Zoukei-Mura 1/32 A-1H Skyraider

By Iain Ogilvie

Out of the box build of the 1:32 SPAD...


It probably sounds a little wonky, but this kit was bought initially so I could cast copies of the engine for my 1:32 Lockheed Constellation project, with the opportunity to build a full Skyraider thrown in. It was to be my first introduction to the passion for accuracy, detail and aircraft structures that have become a hallmark of the Zoukei-Mura brand. The man behind the company is a real enthusiast for modelling and aviation - as are the rest of the team - and it was a delight to meet them for the first time at Scale ModelWorld 2011.

Whilst this is the first injection-moulded kit of the Skyraider in 1/32 it’s not the first in other media. There was the very basic vac kit from I.D. Models, as well as the resin kits released by Panther Productions in the mid naughties - of which I build two of the prototypes. The Zoukei kit is, therefore, most welcome and has been joined in recent months by a USAF boxing with addition parts and decals. In addition, Trumpeter are also set to release a range of Skyraiders in the very near future and I’m really looking forward to being able to build a Royal Navy AD-4W/AEW1.

Getting back to this project: having copied the excellent Wright R-3350 Duplex-Cyclone (with the blessing of Zoukei-Mura) it was time to crack on with the SPAD. What you see here is a pretty well straight-from-the-box build, but I’ll include a few tips and techniques on the way that can be applied to any Skyraider model.

Interior Structure

From the very start you’re exposed to the very different concept that is Zoukei-Mura - with all of that interior structure for the wings and fuselage - most of which will be hidden on the final model. I made the conscious decision to leave out anything that wouldn’t be seen - such as the fuselage fuel tank and radio kit. I have a lot of projects on the to do pile and life’s too short. I’m sure, however, that some modellers out there will turn these kits into amazingly detailed works of art having removed a multitude of panels - the potential is there.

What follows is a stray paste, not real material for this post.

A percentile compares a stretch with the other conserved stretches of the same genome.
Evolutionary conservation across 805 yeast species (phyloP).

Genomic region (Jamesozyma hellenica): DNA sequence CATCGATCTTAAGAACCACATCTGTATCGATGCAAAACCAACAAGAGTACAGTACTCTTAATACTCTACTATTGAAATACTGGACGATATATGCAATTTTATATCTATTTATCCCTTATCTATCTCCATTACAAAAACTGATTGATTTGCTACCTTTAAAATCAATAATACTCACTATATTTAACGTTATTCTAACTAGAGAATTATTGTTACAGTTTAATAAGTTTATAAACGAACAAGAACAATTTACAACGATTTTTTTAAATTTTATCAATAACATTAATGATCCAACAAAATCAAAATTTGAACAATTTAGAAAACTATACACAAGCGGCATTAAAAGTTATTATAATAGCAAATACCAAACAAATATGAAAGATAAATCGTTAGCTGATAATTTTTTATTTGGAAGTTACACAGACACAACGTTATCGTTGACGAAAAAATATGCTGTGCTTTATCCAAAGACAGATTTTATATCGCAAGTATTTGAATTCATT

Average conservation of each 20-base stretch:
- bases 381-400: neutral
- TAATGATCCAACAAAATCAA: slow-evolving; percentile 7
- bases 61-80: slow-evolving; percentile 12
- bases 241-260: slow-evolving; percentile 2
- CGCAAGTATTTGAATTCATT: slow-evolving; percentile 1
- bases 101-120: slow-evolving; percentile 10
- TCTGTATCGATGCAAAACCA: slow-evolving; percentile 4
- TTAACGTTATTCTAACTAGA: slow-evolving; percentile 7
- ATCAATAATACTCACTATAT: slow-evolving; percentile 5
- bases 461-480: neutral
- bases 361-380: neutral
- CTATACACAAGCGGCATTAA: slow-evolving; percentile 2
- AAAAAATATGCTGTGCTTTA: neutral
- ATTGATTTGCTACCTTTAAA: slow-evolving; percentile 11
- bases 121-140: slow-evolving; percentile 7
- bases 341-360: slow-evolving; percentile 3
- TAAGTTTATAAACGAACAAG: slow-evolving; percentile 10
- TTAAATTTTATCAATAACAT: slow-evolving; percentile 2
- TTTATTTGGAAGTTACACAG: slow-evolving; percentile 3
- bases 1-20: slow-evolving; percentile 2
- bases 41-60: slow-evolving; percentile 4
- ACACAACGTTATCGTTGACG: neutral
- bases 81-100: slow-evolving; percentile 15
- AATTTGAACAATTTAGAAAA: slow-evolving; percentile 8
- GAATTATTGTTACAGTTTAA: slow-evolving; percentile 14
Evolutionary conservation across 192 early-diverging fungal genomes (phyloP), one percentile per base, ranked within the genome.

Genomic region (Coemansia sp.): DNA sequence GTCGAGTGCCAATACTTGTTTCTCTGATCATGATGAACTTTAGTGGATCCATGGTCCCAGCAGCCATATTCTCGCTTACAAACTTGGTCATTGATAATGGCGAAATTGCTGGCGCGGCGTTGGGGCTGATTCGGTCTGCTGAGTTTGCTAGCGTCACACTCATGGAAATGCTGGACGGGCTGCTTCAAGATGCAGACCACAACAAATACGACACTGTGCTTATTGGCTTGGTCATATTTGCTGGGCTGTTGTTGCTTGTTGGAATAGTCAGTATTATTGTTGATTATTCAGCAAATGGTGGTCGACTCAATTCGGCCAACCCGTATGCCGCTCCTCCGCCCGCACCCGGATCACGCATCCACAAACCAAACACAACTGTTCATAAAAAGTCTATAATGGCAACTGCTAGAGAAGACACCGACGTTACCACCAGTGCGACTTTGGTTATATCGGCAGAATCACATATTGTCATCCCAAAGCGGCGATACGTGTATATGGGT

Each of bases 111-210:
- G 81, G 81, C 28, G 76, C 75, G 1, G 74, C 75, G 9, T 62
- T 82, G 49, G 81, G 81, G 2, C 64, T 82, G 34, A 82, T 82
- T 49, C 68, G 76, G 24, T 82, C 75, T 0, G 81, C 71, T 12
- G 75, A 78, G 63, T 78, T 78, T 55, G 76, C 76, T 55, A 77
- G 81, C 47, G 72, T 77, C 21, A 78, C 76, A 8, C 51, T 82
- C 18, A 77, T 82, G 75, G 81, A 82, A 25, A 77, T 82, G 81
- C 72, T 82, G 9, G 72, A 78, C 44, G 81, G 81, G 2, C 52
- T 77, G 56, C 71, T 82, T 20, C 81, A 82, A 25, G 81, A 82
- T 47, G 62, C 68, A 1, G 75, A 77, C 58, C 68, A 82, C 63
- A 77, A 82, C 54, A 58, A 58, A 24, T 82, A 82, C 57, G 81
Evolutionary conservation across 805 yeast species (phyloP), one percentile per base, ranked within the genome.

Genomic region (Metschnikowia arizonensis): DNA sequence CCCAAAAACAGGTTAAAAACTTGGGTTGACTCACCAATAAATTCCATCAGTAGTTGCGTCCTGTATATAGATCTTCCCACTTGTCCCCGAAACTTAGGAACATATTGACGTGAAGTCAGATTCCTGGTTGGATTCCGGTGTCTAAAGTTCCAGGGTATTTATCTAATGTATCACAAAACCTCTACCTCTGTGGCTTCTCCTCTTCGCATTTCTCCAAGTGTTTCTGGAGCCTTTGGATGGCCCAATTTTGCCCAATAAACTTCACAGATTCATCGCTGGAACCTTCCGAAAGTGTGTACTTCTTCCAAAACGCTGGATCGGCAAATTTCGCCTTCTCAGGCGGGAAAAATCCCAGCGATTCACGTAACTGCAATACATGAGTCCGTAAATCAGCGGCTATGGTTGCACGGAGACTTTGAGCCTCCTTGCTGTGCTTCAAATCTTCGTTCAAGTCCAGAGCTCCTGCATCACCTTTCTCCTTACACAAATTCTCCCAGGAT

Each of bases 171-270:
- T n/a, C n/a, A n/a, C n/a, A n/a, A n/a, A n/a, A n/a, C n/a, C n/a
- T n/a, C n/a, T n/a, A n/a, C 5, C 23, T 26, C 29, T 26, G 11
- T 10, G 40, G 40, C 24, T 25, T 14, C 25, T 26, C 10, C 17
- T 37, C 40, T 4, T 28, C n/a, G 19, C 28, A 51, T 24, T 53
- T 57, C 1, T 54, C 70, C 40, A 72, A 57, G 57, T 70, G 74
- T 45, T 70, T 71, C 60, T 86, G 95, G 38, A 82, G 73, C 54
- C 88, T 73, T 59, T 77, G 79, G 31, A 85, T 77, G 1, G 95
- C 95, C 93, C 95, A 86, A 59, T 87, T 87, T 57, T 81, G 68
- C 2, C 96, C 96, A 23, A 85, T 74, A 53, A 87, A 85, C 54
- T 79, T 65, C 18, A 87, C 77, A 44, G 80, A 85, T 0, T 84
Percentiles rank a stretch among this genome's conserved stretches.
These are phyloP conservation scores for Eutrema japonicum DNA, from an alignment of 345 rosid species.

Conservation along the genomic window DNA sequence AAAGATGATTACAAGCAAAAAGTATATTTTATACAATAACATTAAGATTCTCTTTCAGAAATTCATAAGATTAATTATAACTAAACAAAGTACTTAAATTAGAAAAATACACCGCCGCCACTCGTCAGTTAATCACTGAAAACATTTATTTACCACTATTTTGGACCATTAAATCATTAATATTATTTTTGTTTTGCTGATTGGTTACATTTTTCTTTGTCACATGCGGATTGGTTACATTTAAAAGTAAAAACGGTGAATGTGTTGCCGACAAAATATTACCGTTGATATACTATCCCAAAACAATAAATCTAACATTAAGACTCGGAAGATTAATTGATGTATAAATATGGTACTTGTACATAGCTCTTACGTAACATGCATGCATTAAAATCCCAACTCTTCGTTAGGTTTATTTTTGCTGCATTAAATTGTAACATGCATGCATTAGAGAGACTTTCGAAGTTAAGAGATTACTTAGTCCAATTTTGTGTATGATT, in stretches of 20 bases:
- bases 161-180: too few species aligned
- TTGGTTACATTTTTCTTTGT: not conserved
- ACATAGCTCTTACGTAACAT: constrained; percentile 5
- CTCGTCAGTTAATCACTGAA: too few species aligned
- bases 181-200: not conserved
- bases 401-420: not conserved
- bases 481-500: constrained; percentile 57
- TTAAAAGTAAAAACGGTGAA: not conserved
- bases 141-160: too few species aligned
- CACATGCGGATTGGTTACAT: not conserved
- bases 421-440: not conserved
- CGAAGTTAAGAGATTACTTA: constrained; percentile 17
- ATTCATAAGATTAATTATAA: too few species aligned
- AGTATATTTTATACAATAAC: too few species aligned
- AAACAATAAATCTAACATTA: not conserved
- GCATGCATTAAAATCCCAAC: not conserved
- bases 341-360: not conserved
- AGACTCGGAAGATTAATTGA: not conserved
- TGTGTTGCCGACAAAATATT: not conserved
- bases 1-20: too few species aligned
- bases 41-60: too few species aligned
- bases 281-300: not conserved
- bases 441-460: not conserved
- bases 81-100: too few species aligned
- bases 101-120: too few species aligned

For speed and simplicity I like to build up sets of sub-assemblies before painting and on this build it amounted to assembling the fuselage bulkheads and cockpit first, along with a number of fuselage details - including the tail wheel/arrestor hook assembly. The cockpit is fairly simple and was assembled and painted following the comprehensive instructions. A photo etched detail set is available from ZM (produced by Eduard I believe) but agin, for sake of speed, I used the kit instrument panel along with the instrument decals provided with the kit. As a first exposure to the decals the experience wasn’t brilliant and the decal, after being applied over a painted and glossed panel, required multiple applications of decal softener over a period of days until I was reasonably happy. More on the kits decals later!


With the cockpit painted the main cockpit assembly and bulkheads where fitted to the starboard fuselage half and the fit was superb. Just bear in mind that tolerances are tight and any laters of paint may interfere with fit as the engineering is that good! I left the tail wheel leg assembly and arrestor hook off the model at this stage as I was concerned about subsequent damage during the build and dry fit testing established that these good be added after the airframe was complete.

The only section that didn’t fit particularly well was the decking behind the cockpit opening. I had to do some nips and tucks with a scalpel, along with some brute force bending, to get this section to fit OK and even then a little Revell filler was applied afterwards to blend everything in.


As mentioned earlier, this is and absolutely superb rendition of the Wright R-3350 Duplex-Cyclone, including the piston and con-rod assemblies! The latter is certainly a conversation piece for most modellers - but all completely hidden on the completed model; another piece of over engineering in my book. The unit was assembled as per the instructions with no problems and a wash of Tamiya Smoke was used to bring out the cylinder fins after spraying with Alclad. Gun bays and detail cannon are provided - but for the purposes of the build I decided I’d fit all covers in the closed position. All exhausts were opened up with a small drill bit and scalpel before painting. The cowling went together like a dream.